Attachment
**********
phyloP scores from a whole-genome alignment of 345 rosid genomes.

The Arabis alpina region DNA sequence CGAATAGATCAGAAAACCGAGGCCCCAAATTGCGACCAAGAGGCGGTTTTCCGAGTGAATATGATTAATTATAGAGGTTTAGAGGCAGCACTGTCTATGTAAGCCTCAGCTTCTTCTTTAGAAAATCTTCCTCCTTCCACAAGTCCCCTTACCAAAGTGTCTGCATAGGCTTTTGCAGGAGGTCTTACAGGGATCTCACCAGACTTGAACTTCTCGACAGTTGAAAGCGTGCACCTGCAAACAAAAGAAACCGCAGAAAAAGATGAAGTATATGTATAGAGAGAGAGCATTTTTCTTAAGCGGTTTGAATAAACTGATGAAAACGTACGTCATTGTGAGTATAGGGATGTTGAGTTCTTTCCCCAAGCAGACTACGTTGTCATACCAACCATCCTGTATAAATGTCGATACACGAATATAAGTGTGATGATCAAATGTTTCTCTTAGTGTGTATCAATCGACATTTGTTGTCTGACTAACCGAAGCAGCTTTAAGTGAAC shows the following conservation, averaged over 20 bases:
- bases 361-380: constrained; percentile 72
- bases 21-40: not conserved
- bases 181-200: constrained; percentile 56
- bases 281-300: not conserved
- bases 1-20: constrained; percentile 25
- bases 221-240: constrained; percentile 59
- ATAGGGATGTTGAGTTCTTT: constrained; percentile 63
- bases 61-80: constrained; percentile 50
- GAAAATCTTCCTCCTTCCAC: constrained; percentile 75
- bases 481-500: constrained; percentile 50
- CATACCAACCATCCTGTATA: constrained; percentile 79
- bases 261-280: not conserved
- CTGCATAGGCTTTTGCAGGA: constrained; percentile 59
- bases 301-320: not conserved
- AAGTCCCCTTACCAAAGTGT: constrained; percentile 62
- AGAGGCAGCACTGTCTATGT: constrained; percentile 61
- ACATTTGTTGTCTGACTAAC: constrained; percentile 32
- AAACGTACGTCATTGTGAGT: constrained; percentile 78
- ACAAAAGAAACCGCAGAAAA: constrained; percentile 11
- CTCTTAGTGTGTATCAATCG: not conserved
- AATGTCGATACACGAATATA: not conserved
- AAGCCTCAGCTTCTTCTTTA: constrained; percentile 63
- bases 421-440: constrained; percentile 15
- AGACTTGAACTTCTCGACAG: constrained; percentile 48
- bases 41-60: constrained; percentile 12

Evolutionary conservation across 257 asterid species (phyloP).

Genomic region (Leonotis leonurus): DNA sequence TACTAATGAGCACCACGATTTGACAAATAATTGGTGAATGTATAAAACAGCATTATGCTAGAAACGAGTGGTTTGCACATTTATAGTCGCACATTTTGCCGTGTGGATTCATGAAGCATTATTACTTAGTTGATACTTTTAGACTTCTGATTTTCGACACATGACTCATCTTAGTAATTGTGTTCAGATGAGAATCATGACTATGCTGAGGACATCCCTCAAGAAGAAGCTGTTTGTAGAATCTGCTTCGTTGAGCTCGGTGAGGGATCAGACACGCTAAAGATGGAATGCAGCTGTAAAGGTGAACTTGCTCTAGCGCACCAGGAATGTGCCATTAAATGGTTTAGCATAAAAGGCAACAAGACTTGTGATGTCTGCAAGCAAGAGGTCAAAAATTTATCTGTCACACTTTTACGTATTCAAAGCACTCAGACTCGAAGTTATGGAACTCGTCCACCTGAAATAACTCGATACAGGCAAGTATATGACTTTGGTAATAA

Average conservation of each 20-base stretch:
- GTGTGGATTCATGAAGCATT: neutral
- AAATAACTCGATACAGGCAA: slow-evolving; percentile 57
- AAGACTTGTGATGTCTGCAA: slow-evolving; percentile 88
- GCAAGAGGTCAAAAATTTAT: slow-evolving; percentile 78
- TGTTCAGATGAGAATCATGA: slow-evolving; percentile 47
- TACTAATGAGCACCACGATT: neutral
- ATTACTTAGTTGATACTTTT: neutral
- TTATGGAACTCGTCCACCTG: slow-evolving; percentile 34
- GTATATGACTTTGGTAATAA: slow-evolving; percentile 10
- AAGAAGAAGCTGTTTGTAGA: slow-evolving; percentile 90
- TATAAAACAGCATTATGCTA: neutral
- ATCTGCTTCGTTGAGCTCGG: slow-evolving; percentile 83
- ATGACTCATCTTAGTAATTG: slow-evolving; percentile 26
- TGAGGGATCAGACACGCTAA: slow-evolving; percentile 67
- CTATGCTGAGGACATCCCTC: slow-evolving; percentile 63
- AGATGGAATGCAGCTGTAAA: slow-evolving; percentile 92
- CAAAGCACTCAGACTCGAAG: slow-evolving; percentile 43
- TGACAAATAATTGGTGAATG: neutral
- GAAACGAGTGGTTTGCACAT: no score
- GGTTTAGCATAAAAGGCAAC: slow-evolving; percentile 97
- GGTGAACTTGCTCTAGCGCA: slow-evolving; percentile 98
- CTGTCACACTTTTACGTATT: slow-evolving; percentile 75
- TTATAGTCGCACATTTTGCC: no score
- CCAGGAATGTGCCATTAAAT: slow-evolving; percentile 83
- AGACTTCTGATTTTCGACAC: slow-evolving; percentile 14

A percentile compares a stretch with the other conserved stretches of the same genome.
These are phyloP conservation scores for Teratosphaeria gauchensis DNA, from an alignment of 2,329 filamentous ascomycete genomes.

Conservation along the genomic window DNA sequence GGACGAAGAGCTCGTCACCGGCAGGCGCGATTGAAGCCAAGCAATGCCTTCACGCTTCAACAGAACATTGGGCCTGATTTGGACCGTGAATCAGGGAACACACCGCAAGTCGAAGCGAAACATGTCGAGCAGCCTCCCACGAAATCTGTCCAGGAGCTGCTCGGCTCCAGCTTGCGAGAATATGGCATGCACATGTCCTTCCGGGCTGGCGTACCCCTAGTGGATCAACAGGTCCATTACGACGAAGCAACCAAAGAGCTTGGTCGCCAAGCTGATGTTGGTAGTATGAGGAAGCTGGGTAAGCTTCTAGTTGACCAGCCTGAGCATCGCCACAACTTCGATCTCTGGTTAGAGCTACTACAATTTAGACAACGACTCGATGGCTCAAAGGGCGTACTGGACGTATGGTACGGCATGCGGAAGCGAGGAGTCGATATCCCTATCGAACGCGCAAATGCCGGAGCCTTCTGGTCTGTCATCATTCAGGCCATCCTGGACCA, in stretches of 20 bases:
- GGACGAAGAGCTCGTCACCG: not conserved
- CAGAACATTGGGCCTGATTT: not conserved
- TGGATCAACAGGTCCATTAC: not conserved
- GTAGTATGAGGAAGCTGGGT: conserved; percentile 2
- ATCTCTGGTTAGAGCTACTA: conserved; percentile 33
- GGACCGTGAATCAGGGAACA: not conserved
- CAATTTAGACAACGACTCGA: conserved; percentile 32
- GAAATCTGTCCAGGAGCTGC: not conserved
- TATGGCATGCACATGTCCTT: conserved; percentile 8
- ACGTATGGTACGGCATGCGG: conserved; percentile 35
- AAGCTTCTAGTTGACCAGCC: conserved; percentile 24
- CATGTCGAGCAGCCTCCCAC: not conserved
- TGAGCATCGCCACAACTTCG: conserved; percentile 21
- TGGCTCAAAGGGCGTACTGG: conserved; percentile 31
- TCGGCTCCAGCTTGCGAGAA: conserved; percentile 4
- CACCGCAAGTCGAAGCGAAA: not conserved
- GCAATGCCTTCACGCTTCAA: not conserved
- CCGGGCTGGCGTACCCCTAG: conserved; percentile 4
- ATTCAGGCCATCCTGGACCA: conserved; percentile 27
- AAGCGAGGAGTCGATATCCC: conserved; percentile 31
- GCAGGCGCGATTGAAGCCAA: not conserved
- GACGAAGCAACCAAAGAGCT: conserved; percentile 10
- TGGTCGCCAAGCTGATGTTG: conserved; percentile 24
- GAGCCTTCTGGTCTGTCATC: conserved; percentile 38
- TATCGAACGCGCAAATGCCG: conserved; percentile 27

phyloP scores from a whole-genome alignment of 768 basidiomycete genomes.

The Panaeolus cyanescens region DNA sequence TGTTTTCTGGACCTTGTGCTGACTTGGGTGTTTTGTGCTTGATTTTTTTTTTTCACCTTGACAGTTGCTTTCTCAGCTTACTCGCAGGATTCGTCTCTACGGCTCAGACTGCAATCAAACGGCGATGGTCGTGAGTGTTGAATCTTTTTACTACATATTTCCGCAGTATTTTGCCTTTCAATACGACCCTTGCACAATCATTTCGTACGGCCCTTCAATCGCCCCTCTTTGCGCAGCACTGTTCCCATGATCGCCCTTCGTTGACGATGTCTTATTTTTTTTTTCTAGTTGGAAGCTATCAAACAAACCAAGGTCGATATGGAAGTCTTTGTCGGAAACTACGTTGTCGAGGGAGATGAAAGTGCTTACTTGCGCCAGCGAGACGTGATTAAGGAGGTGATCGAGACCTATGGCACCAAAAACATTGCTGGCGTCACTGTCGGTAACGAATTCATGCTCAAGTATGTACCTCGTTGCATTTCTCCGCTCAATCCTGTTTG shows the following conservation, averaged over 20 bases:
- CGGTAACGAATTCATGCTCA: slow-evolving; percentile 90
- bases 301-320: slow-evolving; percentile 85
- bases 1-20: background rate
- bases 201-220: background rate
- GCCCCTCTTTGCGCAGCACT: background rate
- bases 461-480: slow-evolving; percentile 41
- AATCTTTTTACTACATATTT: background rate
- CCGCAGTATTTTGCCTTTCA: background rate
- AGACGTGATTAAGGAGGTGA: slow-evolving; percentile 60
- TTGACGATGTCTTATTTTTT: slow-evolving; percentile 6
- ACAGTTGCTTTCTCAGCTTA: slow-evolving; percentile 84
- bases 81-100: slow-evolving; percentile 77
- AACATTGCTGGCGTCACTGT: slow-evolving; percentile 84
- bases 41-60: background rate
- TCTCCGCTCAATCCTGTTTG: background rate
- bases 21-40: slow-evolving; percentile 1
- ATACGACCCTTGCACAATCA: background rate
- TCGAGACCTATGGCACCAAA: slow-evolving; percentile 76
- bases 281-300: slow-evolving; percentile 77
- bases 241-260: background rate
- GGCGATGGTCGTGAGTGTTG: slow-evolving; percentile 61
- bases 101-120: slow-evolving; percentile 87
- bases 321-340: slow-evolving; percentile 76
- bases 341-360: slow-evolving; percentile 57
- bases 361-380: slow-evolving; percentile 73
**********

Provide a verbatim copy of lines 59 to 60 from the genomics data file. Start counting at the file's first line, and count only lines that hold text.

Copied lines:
- GGACGAAGAGCTCGTCACCG: not conserved
- CAGAACATTGGGCCTGATTT: not conserved